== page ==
How Will You Choose to Die?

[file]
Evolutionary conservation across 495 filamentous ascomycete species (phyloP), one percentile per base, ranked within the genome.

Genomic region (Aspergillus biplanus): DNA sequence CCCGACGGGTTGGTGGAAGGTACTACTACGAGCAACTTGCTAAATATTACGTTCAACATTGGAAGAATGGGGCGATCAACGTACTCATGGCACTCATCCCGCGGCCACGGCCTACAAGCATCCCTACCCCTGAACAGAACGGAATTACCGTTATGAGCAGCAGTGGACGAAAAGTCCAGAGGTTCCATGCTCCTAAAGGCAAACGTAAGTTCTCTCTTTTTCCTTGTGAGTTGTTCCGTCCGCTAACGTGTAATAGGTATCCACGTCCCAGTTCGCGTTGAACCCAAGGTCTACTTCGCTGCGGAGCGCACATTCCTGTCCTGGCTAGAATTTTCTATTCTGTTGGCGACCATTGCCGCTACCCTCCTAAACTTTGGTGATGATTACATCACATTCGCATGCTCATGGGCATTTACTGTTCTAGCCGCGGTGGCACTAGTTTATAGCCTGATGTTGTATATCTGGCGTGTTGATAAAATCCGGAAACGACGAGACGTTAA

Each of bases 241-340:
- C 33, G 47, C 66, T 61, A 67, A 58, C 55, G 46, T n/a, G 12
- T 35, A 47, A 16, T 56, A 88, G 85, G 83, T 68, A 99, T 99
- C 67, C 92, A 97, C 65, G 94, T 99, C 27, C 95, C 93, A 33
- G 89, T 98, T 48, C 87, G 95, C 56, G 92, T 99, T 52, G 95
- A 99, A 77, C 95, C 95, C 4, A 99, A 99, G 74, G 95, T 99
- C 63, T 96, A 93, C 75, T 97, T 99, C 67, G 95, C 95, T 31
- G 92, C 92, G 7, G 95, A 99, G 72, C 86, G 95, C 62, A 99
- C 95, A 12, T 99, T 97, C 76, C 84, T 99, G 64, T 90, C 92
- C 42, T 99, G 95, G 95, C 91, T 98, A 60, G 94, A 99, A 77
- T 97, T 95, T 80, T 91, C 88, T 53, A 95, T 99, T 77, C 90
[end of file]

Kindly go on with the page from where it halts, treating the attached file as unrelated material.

There will come a time after being diagnosed with a terminal illness that your doctor will ask whether it is your wish to have a Do Not Resuscitate Order (DNR). By signing a DNR you acknowledge that in the event that your heart stops beating, no life saving measures, such as CPR will be performed. Hopefully your doctor will take the time to discuss what the realistic expectations for life saving measures will be in your particular case.  As a hospice nurse I know that each of my patients are closer to death than many of the rest of us have to fear. Unfortunately, although my patients are in the various stages of dying, not everyone is prepared. Many find it difficult to talk openly with their loved ones about what their wishes are because no one around them is comfortable listening, or discussing death with them. For some, discussing death is admitting defeat, or being disloyal for not having enough faith that the person can ‘beat it’. One such patient and family come to mind. An elderly woman in her 70’s came to the hospice house directly from the hospital. She had been at the house a week when she became unresponsive. Not unexpected considering her age and steady decline due to her disease over the previous weeks. Her family had not signed a DNR, and no one had been chosen as a health care surrogate. There was fighting amongst the family as to what to do. Some of the fifteen gathered there that day around her room accepted that she was dying and some did not. There were tears and angry words inside the room and in the hallways. After a morning and afternoon of arguing among themselves, the decision was made to have this woman transported back to the hospital. The EMTs came and put her on a stretcher, rolled her out to the ambulance, drove the 45 minutes through rainy rush hour traffic to then take her into the ER and transfer her into a bed. The ER doctor told the family that the woman was dying and that there was nothing the doctors could do to reverse that. The family still refused to sign a DNR and launched into a list of demands they thought would keep this woman alive. They wanted an IV for fluids, so a nurse placed an IV. Staff came into the room every half hour to take her vital signs. Family wanted CPR performed in the event her heart stopped beating. Only five persons were allowed in the area around her bed, so the other ten family members took turns coming in and out. A curtain separated the woman from the crying child on one side and the moaning person to the other side of her. Still the woman remained unresponsive and dying. After two hours it began to sink in that this woman really was never going to wake up and would die at any moment. So this time, with all the family in agreement, a DNR was signed. Per the family’s request, a second ambulance was called to transfer the woman back to the hospice house. The woman died as they were wheeling her down the hall back to her hospice bed. Her family all gathered in the room and took their time saying their good byes. Her daughter said to me “ We brought her back here because she told all of us when she first got here how much she liked it here because it was so peaceful. No more hospitals, no more tests.”

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